The next day Marco drove the new/old beast to it's new home, my parents'. It was 10 miles of theme park quality riding on the rickety contraption. The cracked chassis would twist first every time he hit the gas before the bike even started moving. Like the 'Tumbling Tower' game, crack any welding not mandatory as long as the the chassis doesn't completely collapse.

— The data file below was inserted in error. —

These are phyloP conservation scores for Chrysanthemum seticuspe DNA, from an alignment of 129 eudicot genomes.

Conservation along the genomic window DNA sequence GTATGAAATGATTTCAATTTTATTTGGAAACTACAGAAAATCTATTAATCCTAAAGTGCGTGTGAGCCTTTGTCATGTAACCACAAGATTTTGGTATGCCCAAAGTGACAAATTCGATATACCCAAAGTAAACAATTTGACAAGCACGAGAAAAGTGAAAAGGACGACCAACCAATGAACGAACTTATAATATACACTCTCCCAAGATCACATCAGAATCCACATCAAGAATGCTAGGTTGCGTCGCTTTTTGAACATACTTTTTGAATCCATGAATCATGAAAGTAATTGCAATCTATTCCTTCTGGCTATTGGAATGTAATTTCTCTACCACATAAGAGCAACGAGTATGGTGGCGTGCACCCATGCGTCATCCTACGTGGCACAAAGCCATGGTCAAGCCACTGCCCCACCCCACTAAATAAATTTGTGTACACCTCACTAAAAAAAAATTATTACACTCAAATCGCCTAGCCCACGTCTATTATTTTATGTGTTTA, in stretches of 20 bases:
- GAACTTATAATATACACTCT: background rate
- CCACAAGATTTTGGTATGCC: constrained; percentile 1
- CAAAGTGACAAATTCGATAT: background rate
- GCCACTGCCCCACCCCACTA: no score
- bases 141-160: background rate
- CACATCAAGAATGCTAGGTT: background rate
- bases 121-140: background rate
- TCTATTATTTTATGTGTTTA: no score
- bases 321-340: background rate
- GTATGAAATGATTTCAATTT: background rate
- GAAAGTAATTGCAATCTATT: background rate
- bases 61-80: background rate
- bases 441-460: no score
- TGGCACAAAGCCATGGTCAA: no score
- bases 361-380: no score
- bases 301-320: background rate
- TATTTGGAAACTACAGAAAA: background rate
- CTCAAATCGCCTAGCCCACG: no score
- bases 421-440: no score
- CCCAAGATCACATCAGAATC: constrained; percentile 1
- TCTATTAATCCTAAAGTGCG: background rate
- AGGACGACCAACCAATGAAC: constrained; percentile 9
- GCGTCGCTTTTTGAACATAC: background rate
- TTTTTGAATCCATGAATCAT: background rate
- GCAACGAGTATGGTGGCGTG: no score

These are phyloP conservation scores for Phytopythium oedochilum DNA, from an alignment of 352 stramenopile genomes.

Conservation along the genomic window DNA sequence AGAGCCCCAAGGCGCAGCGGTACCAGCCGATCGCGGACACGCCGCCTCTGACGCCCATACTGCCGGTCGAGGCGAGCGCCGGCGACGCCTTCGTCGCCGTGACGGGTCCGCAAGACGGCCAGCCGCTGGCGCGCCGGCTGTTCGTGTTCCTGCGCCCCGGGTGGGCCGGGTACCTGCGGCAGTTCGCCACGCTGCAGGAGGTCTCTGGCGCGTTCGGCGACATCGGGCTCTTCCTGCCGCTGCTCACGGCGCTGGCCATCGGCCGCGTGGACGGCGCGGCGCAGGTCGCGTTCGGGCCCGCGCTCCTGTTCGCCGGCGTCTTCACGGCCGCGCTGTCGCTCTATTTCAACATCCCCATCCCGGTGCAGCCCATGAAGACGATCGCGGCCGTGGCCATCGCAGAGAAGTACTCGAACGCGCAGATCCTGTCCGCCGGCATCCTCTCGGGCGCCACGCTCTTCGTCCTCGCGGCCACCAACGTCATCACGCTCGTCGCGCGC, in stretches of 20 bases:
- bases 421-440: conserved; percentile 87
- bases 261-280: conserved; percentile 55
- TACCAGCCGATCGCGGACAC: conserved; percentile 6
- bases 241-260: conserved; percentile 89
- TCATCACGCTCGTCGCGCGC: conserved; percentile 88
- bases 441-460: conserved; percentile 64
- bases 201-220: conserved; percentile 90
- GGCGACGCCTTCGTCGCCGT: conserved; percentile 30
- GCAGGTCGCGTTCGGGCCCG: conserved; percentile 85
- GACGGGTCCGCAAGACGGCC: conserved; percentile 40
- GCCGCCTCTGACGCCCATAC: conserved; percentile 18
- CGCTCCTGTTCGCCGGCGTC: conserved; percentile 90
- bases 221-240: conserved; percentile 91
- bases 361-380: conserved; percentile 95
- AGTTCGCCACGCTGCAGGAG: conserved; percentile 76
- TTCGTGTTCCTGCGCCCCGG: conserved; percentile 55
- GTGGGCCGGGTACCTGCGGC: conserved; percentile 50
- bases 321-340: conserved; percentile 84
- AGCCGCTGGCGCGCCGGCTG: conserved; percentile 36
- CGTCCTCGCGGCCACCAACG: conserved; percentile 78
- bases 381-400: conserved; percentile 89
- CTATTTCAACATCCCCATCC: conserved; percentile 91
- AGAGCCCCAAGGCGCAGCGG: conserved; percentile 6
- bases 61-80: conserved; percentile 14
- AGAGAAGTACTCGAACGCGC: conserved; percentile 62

We parked it in the abandoned orange orchard behind the backyard and I gave Marco a lift back to his home and haven't seen him since. The trike however quickly changed positions onto the service pit me and my dad casted in cement a few years earlier. It took a bit of adjustment to drive it up. I had to manufacture 'manhole' covers to bridge the pit because this was a three-track vehicle compared with two of a car. Another acrobatic stint was needed since the ground clearance meant for a two wheeler was stretched to double the span in it's current configuration. The chassis, around where it cradles the engine, scraped the boards covering the pit at the point where the slope turns into leveled surface. For that I had to drive the trike to just before that point, where the front wheel had passed it and the engine cradle hadn't reached it yet, lock the trike in place, jump off and pull that board I custom made to fit the gap in between the two, jump back on and drive the bike all the way (the two rear wheels rode the cement ramp and didn't need the pit covered). For this stint I installed and hand break on the handlebars: it was a saw-toothed metal part anchored to the bar and a rocker mounted to the brake lever that I could push into a groove in the former after squeezing the brake to the max. Somewhat Flintstones-like (or Dr. Seuss) but with attention and good calibration it didn't fail.